Review of The Rio/Paris Crash: Air France Flight 447 by Roger Rapoport
Rating *** 1/2
Roger Rapoprt does a good job of covering events leading up to the accident and the subsequent search for the missing aircraft, but the book suffers from being rushed to publication before the final accident report was released. Writing a book like this takes an enormous amount of time and effort. I should know. I spent over five years writing and researching my book 35 Miles From Shore about another airline disaster – the ditching of ALM Flight 980. There is no doubt that this is an intriquing story. A plane mysteriously crashes into the Atlantic. What happened? How did it happen? Where was the missing plane? But since the answers to many of these questions weren’t known for more than two years after the accident, the author was forced to speculate throughout. And had the plane not been found, that’s all anyone could have done, including me in my post, What Happened to Air France Flight 447?
But all of us who speculated on the cause of the accident were mostly wrong. No one could have predicted that a plane that crashed and caused the loss of 228 soles had not succumbed to a catastrophic failure but instead was, for all intents and purposes, perfectly flyable. So the many pages dedicated to what might have happened loses much of its impact when the truth is finally revealed.
There is still much in the book that has merit. The author goes into great detail on a number of subjects such as the history of fly-by-wire, the communication problems concerning the tracking of Flight 447, and the search for the missing plane.
But the majority of the book was written well before the black boxes were found. In fact, you only find out what really happened in the final chapter, and here the author seems to rush through the final moments. The cockpit voice recorder transcripts are not provided. And the author completely overlooks several important aspects of the Airbus fly-by-wire technology that played a contributing role in the disaster, such as the fact that the computers average out sidestick movement, the fact that the throttle levers don’t move, and the role that the sidesticks might have played. Conventional aircraft, including some fly-by-wire-aircraft like the Boeing 787, have a yoke. If I’m pulling back on the yoke you can guarantee that everyone in the cockpit is going to know it. But the sidestick is like the joystick on a computer game. They’re located on the side console and mostly out of view from the other pilot. The two sidesticks are not connected. If the first officer pulls back on his sidestick, the captain’s sidestick doesn’t budge. If, however, the captain notices the plane climbing and decides that he wants to descend, his actions of pushing on his sidestick results in the computers averaging out the two opposing inputs. All of these things were important in this particular accident.
In an earlier post I mentioned that the radar antennae had been set incorrectly. I got that information from another source who had misinterpreted the cockpit voice transcripts. It didn’t make sense to me that the captain would see severe weather on the radar but still choose to go in back for his crew rest. But that now appears to be the case. He saw the developing weather; made a comment about how it might get a little rough; then went in back to begin his crew rest, leaving the other two pilots to deal with the weather.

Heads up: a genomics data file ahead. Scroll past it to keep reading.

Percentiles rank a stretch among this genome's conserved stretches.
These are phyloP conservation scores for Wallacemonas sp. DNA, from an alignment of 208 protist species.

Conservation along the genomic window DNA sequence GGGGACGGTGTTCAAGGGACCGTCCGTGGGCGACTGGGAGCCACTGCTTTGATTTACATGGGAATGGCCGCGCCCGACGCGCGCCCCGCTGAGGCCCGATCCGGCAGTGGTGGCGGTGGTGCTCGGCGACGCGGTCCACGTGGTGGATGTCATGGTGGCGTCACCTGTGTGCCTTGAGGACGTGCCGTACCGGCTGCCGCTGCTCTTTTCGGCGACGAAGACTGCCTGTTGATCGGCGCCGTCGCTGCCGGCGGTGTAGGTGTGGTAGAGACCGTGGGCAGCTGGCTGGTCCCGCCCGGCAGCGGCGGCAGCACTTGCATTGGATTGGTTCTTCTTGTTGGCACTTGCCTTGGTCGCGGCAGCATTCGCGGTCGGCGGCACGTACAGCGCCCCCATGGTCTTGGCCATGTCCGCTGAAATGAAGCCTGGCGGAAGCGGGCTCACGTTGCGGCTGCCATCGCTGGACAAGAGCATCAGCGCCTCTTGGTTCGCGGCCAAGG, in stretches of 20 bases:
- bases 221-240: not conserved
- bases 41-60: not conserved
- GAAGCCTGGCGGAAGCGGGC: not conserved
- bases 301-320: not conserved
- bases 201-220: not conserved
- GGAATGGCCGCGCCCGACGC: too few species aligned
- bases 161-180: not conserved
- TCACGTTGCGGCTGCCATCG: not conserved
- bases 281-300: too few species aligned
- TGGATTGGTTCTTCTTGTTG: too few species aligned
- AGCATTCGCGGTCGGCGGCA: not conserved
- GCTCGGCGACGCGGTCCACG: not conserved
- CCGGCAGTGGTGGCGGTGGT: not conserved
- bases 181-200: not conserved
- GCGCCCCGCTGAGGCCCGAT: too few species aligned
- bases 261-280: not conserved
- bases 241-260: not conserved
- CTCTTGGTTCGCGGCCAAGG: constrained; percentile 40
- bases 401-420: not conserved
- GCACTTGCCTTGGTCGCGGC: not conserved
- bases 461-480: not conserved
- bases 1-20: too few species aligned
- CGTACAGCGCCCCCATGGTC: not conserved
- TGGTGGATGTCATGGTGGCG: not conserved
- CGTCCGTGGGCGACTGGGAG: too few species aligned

Another factor that played an important role was the fact that the blocked pitot tubes were only blocked for a short time. At one point the relief pilot, Bonin, lowered the nose and the airspeed indicators, which had started to work again, signaled a stall. This caused Bonin to pull back on the sidestick. That combined with a negative vertical speed of more than 10,000 feet per minute contributed to Bonin continuing to pull back on the sidestick.
There is a reason why pilots are never given more than one emergency at a time during training. When you combine emergencies the difficulty increases exponentially. Which emergency deserves the most immediate attention? How do the two emergencies relate to each other? There was confusion in the cockpit. This led to all three pilots not being able to analyse what exactly was happening. Going from normal law to alternate law at high altitude in the midst of severe turbulence, at night, along with numerous system failures,warnings, cautions and aural alerts, is an extremely difficult situation. It’s easy to look back after the fact and say all they had to do was apply the unreliable airspeed procedure and everything would have been fine. The truth, however, is that the multiple system failures combined with unreliable instrumentation made it nearly impossible to react appropriately. When problems arise, you look at what is presented and try to formulate a solution. But when the information presented is confusing, misleading, and unreliable, where do you start?